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Boyfriend of woman given ‘a week to live’ seeks to grant final wish

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The boyfriend of a woman who died from cancer is looking to grant her final wish – to build an accessible playground where disabled children can play with their friends.

Aidan Solan’s girlfriend Alex Halley passed away from cervical cancer earlier this year.

The couple, from London, received a call from the doctors while celebrating a friend’s wedding in Italy in August this year.

They had been planning to end their trip early anyway, as Alex was feeling ill, but hoped to return at a later date.

She had been suffering from stomach problems for a while, but had assumed they were a side effect of coming off the pill or possibly a cyst that could be treated within a few months.

After the call, Alex burst into tears, while Aidan says the reality did not hit him until two days later.

Eight weeks after Alex’s diagnosis, she died aged 27.

Aidan, 29, told The Mirror: “I don’t know whether it was a panic attack or what, but I was just hysterically, hysterically crying. I couldn’t stop.

“[It was] just the realisation of what was happening [and it] setting in.”

For Aidan, the next couple of months were a “bit of a blur”, with Alex going in and out of the hospital, before she was checked in as an inpatient five weeks before she died.

Her devoted mum would spend every day by her side, with Aidan taking over in the evenings after work.

During this time, he was struck by Alex’s strength and recalls fondly how the hospital staff “loved her so much”.

Alex was working in the NHS as an occupational therapist in a school for children with physical disabilities and additional sensory needs, meaning she understood everything that was happening much better than Aidan did.

The second month was particularly hard, with doctors trying various treatments to no avail.

Through it all, Alex remained remarkably strong, “taking it on the chin” right up until they were told she most likely had just one week left to live.

Aidan said: “We got told on Thursday that it was terminal, and I said my proper last goodbyes then.

“I sat in the room with her and played the song that we always joked would be our first dance at our wedding.”

That same day, Aidan and Alex discussed a project that had long been her dream: an accessible playground where children with disabilities could play with their friends and siblings, and he promised to make it a reality—with a fundraiser already underway here.

The following Saturday morning, Aidan tested positive for coronavirus meaning he could not return to the hospital to see Alex, only able to contact each other by phone.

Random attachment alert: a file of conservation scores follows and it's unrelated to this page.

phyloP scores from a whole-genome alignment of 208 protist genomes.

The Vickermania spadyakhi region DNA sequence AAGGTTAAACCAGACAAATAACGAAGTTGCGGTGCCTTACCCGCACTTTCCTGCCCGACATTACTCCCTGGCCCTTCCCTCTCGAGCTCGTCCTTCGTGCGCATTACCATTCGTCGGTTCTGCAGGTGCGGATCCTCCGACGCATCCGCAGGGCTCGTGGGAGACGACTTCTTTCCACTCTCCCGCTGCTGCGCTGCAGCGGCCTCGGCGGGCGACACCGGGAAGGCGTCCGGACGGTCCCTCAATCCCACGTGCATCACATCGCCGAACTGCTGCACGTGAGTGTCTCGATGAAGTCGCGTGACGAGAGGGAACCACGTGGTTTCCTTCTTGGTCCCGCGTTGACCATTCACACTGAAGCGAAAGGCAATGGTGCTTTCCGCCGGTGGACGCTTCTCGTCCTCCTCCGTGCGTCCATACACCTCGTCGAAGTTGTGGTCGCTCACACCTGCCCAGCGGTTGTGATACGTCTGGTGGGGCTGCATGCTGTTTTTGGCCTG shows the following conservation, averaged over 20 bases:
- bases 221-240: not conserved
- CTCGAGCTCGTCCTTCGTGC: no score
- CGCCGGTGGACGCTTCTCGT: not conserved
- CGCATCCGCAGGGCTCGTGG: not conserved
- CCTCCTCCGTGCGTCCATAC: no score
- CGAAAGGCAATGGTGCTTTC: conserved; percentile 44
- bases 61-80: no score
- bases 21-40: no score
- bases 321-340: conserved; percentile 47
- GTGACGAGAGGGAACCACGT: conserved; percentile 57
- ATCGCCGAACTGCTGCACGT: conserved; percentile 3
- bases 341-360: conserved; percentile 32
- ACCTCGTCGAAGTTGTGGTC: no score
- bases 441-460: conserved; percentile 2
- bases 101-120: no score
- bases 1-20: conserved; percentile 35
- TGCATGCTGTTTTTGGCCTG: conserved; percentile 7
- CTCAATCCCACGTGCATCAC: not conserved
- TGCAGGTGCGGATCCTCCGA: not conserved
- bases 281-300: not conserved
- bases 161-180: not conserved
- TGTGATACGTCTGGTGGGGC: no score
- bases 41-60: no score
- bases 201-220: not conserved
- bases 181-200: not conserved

Aidan said: “I was at home isolating, and I got a call from her. She wasn’t really making that much sense.

“She said a few things that were probably just the morphine talking, and she told me ‘I miss you’, which was really nice.

“I texted her mum and said, ‘Alex has come to, do you want to go and check on her?’

“Alex’s mum said, ‘She’s not been conversational since pretty much Saturday’. The fact that she managed to get a phone, type my number in, and call me, I thought that was lovely.”

A couple of days after the unexpected phone call, Alex passed away.

Looking back at the time, Aidan finds it unbelievable that just two months before, they had been in Italy on holiday, where she had been “the life and soul of the party”.

One of Aidan’s favourite memories of Alex is how she behaved with his young godson, who sadly lost his father back in 2020.

Her kind nature “would shine through”, and she would “go above and beyond” to be there for them, even during the early months of their relationship.

Caring for others was Alex’s vocation, and she loved the children she worked with.

Aidan continued: “You will genuinely never meet anybody who enjoys their work as much.

“She’d come home every night with a big beaming smile on her face, showing me pictures of pyjama day with the kids, or something funny that one of the kids had said.

“She’d found her calling as an occupational therapist, and working with these kids particularly.”

Now Aidan is seeking to continue Alex’s legacy by making her dreams of an accessible playground come true.

At the time of writing, he has managed to raise more than £31,000 out of an £80,000 target.

Reflecting on what it would mean to him to create this playground, Aidan said: “Alex passed away at 27, but she had such a positive impact on people’s lives, particularly these children but also anyone who ever came into contact with her.

“Friends, family, whoever that might be, would have experienced the Alex I’m describing to you.

“That caring, loving, selfless person. I see this as a way that could prolong the legacy that she was already building.”

Aidan knows he “waxes lyrical” about Alex, but knows “she deserves it”, adding: “Her entire outlook on life was ‘how can I help people?’ The world would be a better place if there were more Alex Halleys.”

You can donate to Aidan’s fundraiser here.

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